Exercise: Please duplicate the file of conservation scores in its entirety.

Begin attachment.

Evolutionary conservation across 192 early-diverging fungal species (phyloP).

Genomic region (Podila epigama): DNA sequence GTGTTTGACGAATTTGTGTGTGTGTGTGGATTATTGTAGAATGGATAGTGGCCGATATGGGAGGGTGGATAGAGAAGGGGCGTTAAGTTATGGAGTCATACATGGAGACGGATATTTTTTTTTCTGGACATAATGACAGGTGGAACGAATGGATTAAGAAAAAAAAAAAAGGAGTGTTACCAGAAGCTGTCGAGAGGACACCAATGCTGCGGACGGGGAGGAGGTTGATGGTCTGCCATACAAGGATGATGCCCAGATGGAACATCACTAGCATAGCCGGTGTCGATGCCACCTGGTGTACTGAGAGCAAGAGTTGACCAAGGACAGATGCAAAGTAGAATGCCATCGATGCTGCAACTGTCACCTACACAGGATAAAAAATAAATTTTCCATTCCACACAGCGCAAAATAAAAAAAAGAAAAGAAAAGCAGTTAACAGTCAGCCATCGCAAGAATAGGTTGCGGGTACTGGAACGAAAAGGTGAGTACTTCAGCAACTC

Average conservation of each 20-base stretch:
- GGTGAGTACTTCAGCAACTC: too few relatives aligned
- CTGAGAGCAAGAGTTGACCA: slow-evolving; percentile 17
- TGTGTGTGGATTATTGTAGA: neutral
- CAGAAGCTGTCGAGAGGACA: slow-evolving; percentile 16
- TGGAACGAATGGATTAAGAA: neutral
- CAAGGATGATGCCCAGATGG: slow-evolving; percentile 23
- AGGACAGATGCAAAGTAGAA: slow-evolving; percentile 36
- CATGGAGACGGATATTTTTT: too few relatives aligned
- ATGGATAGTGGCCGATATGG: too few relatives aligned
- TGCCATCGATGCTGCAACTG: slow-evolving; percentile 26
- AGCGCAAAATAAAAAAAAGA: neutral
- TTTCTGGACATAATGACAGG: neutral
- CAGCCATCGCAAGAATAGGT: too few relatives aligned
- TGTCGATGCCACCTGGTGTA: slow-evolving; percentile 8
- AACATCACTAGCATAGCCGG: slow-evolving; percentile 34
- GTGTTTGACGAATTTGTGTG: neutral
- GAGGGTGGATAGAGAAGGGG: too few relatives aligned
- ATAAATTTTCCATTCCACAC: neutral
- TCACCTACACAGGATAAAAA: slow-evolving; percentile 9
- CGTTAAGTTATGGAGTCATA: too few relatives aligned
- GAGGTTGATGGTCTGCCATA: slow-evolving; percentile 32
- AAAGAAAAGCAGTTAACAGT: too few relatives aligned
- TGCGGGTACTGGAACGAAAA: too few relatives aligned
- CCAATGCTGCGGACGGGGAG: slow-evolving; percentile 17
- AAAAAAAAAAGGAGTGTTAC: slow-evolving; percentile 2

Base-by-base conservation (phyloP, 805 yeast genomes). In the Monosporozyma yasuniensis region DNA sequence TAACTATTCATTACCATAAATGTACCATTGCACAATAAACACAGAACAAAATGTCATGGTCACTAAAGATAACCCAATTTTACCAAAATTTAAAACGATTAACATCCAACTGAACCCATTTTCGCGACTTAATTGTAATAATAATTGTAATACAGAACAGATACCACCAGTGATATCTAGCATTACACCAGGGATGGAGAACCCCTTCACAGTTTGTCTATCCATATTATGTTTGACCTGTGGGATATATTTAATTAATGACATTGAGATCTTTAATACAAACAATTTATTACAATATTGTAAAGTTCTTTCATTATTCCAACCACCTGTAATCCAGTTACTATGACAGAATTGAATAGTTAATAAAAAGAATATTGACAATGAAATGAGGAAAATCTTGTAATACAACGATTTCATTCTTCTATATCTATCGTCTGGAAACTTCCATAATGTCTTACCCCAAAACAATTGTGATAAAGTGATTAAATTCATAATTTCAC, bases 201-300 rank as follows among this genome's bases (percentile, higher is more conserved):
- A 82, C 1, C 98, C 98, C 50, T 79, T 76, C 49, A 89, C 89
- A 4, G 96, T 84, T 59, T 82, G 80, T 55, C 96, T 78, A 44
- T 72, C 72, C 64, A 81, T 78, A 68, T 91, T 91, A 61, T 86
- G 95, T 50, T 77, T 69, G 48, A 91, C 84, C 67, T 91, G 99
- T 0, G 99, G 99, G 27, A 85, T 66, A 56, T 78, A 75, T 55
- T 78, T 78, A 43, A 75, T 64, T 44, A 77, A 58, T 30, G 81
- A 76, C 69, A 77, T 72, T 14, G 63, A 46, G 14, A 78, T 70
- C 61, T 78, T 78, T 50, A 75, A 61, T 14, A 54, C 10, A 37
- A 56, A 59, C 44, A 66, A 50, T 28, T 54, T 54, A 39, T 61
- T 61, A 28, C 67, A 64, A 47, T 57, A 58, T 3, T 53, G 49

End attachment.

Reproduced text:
Evolutionary conservation across 192 early-diverging fungal species (phyloP).

Genomic region (Podila epigama): DNA sequence GTGTTTGACGAATTTGTGTGTGTGTGTGGATTATTGTAGAATGGATAGTGGCCGATATGGGAGGGTGGATAGAGAAGGGGCGTTAAGTTATGGAGTCATACATGGAGACGGATATTTTTTTTTCTGGACATAATGACAGGTGGAACGAATGGATTAAGAAAAAAAAAAAAGGAGTGTTACCAGAAGCTGTCGAGAGGACACCAATGCTGCGGACGGGGAGGAGGTTGATGGTCTGCCATACAAGGATGATGCCCAGATGGAACATCACTAGCATAGCCGGTGTCGATGCCACCTGGTGTACTGAGAGCAAGAGTTGACCAAGGACAGATGCAAAGTAGAATGCCATCGATGCTGCAACTGTCACCTACACAGGATAAAAAATAAATTTTCCATTCCACACAGCGCAAAATAAAAAAAAGAAAAGAAAAGCAGTTAACAGTCAGCCATCGCAAGAATAGGTTGCGGGTACTGGAACGAAAAGGTGAGTACTTCAGCAACTC

Average conservation of each 20-base stretch:
- GGTGAGTACTTCAGCAACTC: too few relatives aligned
- CTGAGAGCAAGAGTTGACCA: slow-evolving; percentile 17
- TGTGTGTGGATTATTGTAGA: neutral
- CAGAAGCTGTCGAGAGGACA: slow-evolving; percentile 16
- TGGAACGAATGGATTAAGAA: neutral
- CAAGGATGATGCCCAGATGG: slow-evolving; percentile 23
- AGGACAGATGCAAAGTAGAA: slow-evolving; percentile 36
- CATGGAGACGGATATTTTTT: too few relatives aligned
- ATGGATAGTGGCCGATATGG: too few relatives aligned
- TGCCATCGATGCTGCAACTG: slow-evolving; percentile 26
- AGCGCAAAATAAAAAAAAGA: neutral
- TTTCTGGACATAATGACAGG: neutral
- CAGCCATCGCAAGAATAGGT: too few relatives aligned
- TGTCGATGCCACCTGGTGTA: slow-evolving; percentile 8
- AACATCACTAGCATAGCCGG: slow-evolving; percentile 34
- GTGTTTGACGAATTTGTGTG: neutral
- GAGGGTGGATAGAGAAGGGG: too few relatives aligned
- ATAAATTTTCCATTCCACAC: neutral
- TCACCTACACAGGATAAAAA: slow-evolving; percentile 9
- CGTTAAGTTATGGAGTCATA: too few relatives aligned
- GAGGTTGATGGTCTGCCATA: slow-evolving; percentile 32
- AAAGAAAAGCAGTTAACAGT: too few relatives aligned
- TGCGGGTACTGGAACGAAAA: too few relatives aligned
- CCAATGCTGCGGACGGGGAG: slow-evolving; percentile 17
- AAAAAAAAAAGGAGTGTTAC: slow-evolving; percentile 2

Base-by-base conservation (phyloP, 805 yeast genomes). In the Monosporozyma yasuniensis region DNA sequence TAACTATTCATTACCATAAATGTACCATTGCACAATAAACACAGAACAAAATGTCATGGTCACTAAAGATAACCCAATTTTACCAAAATTTAAAACGATTAACATCCAACTGAACCCATTTTCGCGACTTAATTGTAATAATAATTGTAATACAGAACAGATACCACCAGTGATATCTAGCATTACACCAGGGATGGAGAACCCCTTCACAGTTTGTCTATCCATATTATGTTTGACCTGTGGGATATATTTAATTAATGACATTGAGATCTTTAATACAAACAATTTATTACAATATTGTAAAGTTCTTTCATTATTCCAACCACCTGTAATCCAGTTACTATGACAGAATTGAATAGTTAATAAAAAGAATATTGACAATGAAATGAGGAAAATCTTGTAATACAACGATTTCATTCTTCTATATCTATCGTCTGGAAACTTCCATAATGTCTTACCCCAAAACAATTGTGATAAAGTGATTAAATTCATAATTTCAC, bases 201-300 rank as follows among this genome's bases (percentile, higher is more conserved):
- A 82, C 1, C 98, C 98, C 50, T 79, T 76, C 49, A 89, C 89
- A 4, G 96, T 84, T 59, T 82, G 80, T 55, C 96, T 78, A 44
- T 72, C 72, C 64, A 81, T 78, A 68, T 91, T 91, A 61, T 86
- G 95, T 50, T 77, T 69, G 48, A 91, C 84, C 67, T 91, G 99
- T 0, G 99, G 99, G 27, A 85, T 66, A 56, T 78, A 75, T 55
- T 78, T 78, A 43, A 75, T 64, T 44, A 77, A 58, T 30, G 81
- A 76, C 69, A 77, T 72, T 14, G 63, A 46, G 14, A 78, T 70
- C 61, T 78, T 78, T 50, A 75, A 61, T 14, A 54, C 10, A 37
- A 56, A 59, C 44, A 66, A 50, T 28, T 54, T 54, A 39, T 61
- T 61, A 28, C 67, A 64, A 47, T 57, A 58, T 3, T 53, G 49